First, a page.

Whenever people gather to talk about Mozart, the occasion is invariably replete with superlatives. He was the greatest composer of his day. He excelled in all forms of music: opera, symphony, concerto, piano music, chamber music, choral music …everything. He was the finest pianist and organist in Europe. Had he worked on it, he could have been the best violinist too. Since Mozart’s day there have probably been more composers who have admired and been influenced by him than by any other, save perhaps Bach and Beethoven. He began playing the harpsichord at the age of three. He was composing music while other children were still learning to make mud pies: little piano pieces at age five, symphonies at nine, and complete operas at twelve. He composed with amazing speed and dexterity, producing a catalogue of nearly seven hundred compositions in the space of about thirty years.
One would have thought that a fellow with these gifts would have had no trouble securing a high-paying, important position at some court or church. But such was not the case; he never found one anywhere, and he tried hard. Mozart was terribly unhappy at the court in Salzburg, his home town, where he was poorly paid and greatly underappreciated. In 1781, he made the bold move of relocating to Vienna with no prospect of a position, merely attempting to make a go of it as a “freelancer,” a novel concept in eighteenth-century Europe. Here, in the last ten years of his tragically short life, Mozart composed the great majority of the masterpieces for which he is best known.
This Shakespeare of music seemed to have tapped into the very wellsprings of music. They know exactly how to touch our minds, our hearts, our senses ̶ all those ravishing melodies, the perfection of form, the harmonic surprises, the unusual touches of instrumental color, the consummate character delineation (in the operas), the sense of spontaneity and freshness, the emotional range that takes us from the effortless grace of Eine kleine Nachtmusik to the world of anguish and despair in the G-minor Symphony (No. 40) to the serene peace of the slow movement of the Piano Concerto No. 21 to the festive joy of the finale of the Jupiter Symphony (No. 41).
The music is often of sublime simplicity but so perfectly is it constructed that “displace one note and there would be diminishment; displace one phrase and the structure would fall!,” as Salieri exclaims in the film Amadeus. And the most remarkable thing of all is that one needs to know nothing about music to appreciate Mozart; one simply has to listen to it. Now that’s genius!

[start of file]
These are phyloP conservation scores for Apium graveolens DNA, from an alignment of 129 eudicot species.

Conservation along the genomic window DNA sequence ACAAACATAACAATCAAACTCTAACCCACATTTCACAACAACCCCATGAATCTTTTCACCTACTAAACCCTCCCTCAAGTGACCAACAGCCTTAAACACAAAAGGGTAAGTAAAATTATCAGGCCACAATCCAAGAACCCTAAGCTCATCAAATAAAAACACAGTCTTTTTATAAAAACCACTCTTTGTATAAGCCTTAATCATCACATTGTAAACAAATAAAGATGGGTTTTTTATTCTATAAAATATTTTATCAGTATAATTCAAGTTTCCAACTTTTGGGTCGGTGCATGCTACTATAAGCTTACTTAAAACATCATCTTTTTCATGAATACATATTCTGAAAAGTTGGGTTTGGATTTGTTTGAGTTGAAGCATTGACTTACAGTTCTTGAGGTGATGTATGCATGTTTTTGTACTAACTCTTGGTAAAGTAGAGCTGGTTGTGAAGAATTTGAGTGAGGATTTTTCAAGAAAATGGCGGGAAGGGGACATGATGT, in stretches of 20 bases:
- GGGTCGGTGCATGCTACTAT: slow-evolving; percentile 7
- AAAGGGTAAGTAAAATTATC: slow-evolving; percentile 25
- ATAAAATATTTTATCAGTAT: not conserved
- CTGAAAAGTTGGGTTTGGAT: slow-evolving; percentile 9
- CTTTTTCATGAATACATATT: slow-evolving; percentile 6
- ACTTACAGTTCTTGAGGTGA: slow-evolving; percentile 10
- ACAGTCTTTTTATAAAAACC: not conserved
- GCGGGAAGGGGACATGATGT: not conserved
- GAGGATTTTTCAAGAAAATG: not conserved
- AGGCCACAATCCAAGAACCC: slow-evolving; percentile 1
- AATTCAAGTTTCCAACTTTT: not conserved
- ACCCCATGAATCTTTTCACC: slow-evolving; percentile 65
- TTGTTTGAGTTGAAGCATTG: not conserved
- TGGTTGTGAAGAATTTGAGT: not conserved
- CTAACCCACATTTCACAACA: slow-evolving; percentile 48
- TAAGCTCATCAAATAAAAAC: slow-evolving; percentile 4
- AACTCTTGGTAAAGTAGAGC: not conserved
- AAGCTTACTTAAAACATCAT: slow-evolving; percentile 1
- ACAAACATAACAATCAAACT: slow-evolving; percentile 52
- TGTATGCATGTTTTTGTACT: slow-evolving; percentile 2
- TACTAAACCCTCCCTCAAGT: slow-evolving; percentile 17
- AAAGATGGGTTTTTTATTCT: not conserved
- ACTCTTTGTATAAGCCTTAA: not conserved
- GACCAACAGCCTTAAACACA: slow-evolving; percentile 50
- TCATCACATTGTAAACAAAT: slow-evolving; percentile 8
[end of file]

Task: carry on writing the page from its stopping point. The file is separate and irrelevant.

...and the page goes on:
Notes: Robert Markow
Here is what the scholar Maynard Solomon has to say about the spelling of Mozart’s middle name (taken from Mozart: A Life, published in 1995, p. 277):
The reader of Mozart’s letters must soon grow accustomed to the numerous permutations to which the composer, who was baptized Joannes Chrysostomus Wolfgangus Theophilus Mozart, subjected his own name, apparently just for the fun of it. Thus, we are not surprised to find such variations on the surname as “De Mozartini,” “Mozartus,” or “Mozarty,” though we may be momentarily startled by such anagrammatical variants as “Trazom” or “Romzntz.” The name Wolfgang, though occasionally “Gangflow,” underwent comparatively few transformations. It is the last of Mozart’s forenames, Theophilus, that was subjected to the greatest variety of metamorphoses. Writing to his Augsburg publisher shortly after the birth, on 27 January 1756, of his son, Leopold Mozart noted, “The boy is called Joannes Chrisostomos, Wolfgang, Gottlieb,” thus translating the Greek Theophilus into the German Gottlieb, a form that was preserved – as “J.G. Wolfgang Mozart” – on the earliest of the child’s published works to bear opus numbers. From about 1770 on, Mozart several times referred to himself as “Wolfgango Amadeo Mozart,” but by 1778 he had adopted his favorite – and almost invariable – form of the name, Amadè or Amadé, with occasional ventures into Amadi or the Latinized Amadeus, the latter having originated as early as 1774 in a typically jesting message to his sister. (The almost universal adoption of the form Amadeus is a posthumous process, propelled in large part, I believe, by the wide circulation of Breitkopf & Härtel’s Oeuvres complètes de Wolfgang Amadeus Mozart (1798-1806). [And, I (Robert Markow) might add, by Milos Forman’s film Amadeus.]
Also, note that the famous signature reproduced in so many books, pamphlets, recordings, program notes, and other documents, is clearly Amadè, with the accent grave.